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Genes Dev. 1997 Apr 15;11(8):973-83.

Ablation of the CDK inhibitor p57Kip2 results in increased apoptosis and delayed differentiation during mouse development.

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  • 1Department of Molecular Oncology, Bristol-Myers Squibb Pharmaceutical Research Institute, Princeton, New Jersey 08543, USA.

Abstract

p57(Kip2) is a paternally imprinted gene that encodes a potent inhibitor of several cyclin/Cdk complexes. p57(Kip2) is primarily expressed in terminally differentiated cells, associates with G1 Cdks, and can cause cell cycle arrest in G1 phase. To investigate the role of p57(Kip2) in vivo, we have ablated the p57(Kip2) gene by homologous recombination in ES cells and generated mice devoid of p57(Kip2) expression. Most p57(Kip2) null mice die after birth and display severe developmental defects with varying degrees of penetrance. As expected, heterozygous mice that inherit a maternal, but not a paternal, targeted allele exhibit similar deficiencies and neonatal death. Developmental defects of p57(Kip2) mutant mice include cleft palate and gastrointestinal abnormalities ranging from an inflated GI tract to loss of the jejunum and ileum. These tissues display a significant increase of apoptotic cells in the absence of p57(Kip2). Most p57(Kip2) mutant mice have short limbs, a defect attributable to abnormal endochondral ossification caused by delayed cell cycle exit during chondrocyte differentiation. A similar defect has been observed in mice lacking p107 and p130, thus suggesting that p57(Kip2) might be an upstream regulator of these Rb-related proteins. The p57(Kip2) locus has been implicated in the Beckwith-Wiedemann syndrome and in the development of sporadic Wilms' tumors and lung carcinomas. To date, we have not observed neoplastic development even in those p57(Kip2) mutant mice that have survived for >5 months of age. These findings indicate that p57(Kip2) has an important role during mouse development that cannot be compensated by other Cdk inhibitors.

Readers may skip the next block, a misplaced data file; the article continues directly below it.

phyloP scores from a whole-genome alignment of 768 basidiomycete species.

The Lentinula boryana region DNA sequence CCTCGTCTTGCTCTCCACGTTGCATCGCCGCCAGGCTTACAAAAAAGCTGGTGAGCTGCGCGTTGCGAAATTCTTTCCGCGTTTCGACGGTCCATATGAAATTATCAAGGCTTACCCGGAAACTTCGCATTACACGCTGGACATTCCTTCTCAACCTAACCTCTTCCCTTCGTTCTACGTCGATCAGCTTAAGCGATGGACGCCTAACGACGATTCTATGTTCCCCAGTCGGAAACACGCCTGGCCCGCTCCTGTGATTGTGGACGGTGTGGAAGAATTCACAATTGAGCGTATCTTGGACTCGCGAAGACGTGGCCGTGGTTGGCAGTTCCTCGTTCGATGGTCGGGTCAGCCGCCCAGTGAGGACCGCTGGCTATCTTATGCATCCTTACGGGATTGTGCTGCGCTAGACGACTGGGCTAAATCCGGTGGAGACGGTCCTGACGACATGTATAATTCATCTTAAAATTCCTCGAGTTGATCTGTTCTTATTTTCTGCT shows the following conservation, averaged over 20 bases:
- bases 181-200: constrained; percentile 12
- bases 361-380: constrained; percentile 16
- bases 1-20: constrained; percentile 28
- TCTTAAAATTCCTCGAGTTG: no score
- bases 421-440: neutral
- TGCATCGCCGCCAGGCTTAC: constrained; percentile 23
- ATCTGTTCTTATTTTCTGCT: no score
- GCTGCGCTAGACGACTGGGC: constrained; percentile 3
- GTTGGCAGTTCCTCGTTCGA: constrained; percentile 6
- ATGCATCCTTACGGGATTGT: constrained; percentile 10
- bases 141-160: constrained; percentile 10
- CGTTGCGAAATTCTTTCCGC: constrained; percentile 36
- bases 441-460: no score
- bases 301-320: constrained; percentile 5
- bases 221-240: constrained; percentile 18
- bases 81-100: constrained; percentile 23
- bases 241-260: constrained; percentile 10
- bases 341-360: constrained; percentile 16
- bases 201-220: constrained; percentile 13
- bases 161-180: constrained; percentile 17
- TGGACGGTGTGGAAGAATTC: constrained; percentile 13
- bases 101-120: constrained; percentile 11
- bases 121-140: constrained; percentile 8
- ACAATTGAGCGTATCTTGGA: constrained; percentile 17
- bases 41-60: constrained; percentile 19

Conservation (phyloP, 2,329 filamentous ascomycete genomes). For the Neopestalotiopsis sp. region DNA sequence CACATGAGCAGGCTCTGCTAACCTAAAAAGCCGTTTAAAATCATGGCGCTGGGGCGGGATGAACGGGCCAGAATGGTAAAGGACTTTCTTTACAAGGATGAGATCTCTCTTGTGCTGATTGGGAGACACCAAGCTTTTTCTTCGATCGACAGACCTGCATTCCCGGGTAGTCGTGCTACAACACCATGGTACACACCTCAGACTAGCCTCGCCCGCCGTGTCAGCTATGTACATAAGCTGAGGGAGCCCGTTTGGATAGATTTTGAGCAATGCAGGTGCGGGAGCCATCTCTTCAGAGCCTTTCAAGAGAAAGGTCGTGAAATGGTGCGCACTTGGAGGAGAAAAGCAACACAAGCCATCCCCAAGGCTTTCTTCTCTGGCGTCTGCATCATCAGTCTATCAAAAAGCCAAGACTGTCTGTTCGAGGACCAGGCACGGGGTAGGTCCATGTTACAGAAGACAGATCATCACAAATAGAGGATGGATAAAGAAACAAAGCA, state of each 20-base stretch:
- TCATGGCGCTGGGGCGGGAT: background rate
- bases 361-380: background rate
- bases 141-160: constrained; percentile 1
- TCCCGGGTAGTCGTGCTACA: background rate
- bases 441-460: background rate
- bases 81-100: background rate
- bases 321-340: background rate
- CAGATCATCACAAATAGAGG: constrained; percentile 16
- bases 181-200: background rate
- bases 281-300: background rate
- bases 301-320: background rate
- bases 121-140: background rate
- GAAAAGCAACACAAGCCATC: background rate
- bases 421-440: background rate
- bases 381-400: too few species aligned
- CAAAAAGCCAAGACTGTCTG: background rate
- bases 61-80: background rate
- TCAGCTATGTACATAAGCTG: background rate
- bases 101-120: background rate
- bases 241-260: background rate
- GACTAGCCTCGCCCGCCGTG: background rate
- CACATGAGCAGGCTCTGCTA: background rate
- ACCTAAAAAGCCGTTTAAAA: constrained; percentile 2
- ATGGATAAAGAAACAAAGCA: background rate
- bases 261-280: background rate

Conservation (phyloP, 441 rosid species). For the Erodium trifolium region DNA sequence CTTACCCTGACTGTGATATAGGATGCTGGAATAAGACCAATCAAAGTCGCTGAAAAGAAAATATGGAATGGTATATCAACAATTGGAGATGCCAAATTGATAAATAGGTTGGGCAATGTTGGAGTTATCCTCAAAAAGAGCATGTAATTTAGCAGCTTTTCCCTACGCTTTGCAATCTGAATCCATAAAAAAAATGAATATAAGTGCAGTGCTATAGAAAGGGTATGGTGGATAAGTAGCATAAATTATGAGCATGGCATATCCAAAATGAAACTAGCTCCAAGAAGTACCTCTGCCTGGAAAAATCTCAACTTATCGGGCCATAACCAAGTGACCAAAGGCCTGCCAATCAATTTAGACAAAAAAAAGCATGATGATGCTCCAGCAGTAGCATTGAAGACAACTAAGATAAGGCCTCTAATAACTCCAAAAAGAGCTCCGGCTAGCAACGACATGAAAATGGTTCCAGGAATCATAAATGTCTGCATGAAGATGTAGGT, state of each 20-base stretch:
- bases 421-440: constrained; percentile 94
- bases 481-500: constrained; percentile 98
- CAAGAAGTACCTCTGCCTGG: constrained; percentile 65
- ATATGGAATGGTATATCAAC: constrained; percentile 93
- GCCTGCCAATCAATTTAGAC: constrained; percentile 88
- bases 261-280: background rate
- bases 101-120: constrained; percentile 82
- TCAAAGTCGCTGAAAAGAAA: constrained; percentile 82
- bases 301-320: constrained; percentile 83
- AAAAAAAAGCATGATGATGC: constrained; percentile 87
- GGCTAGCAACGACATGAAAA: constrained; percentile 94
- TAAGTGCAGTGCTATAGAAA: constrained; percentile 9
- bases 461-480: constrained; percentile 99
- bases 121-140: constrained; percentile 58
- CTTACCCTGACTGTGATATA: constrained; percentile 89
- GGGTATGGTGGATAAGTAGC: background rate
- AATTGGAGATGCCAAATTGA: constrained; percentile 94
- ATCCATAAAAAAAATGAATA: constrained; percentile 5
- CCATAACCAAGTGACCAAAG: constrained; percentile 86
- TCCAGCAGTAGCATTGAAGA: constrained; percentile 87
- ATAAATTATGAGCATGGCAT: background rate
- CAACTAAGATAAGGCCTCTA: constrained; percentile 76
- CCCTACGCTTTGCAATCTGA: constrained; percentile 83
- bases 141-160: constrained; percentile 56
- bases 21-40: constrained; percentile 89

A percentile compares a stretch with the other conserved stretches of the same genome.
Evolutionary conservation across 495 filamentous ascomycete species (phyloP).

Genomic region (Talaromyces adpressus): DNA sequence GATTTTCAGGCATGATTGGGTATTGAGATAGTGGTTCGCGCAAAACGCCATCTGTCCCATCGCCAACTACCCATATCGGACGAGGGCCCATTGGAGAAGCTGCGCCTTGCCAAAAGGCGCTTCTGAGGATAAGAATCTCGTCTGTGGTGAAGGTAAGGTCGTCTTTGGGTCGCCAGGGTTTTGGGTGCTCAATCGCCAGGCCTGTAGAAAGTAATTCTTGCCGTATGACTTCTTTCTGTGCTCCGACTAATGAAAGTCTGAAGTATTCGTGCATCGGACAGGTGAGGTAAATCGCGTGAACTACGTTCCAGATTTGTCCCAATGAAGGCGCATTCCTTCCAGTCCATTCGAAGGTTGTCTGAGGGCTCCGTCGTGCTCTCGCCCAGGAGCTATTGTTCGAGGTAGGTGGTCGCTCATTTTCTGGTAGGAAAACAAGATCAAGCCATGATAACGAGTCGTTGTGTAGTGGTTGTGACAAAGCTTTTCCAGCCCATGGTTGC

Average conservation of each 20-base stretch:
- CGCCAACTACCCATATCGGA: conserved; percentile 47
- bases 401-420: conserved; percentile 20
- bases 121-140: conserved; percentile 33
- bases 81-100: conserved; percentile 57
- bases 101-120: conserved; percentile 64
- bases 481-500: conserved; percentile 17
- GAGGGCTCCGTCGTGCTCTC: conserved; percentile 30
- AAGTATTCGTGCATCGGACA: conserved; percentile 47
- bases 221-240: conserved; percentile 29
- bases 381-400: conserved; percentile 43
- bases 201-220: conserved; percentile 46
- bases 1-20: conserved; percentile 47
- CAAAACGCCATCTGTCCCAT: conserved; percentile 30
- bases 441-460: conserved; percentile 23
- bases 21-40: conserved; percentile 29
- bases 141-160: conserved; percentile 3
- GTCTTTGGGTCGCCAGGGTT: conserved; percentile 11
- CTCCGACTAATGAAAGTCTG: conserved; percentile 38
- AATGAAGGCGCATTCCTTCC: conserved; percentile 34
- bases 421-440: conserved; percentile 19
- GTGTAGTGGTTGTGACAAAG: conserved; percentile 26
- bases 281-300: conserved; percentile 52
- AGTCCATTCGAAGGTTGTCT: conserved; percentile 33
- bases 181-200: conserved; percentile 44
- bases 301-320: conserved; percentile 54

PMID:
9136926
[PubMed - indexed for MEDLINE]
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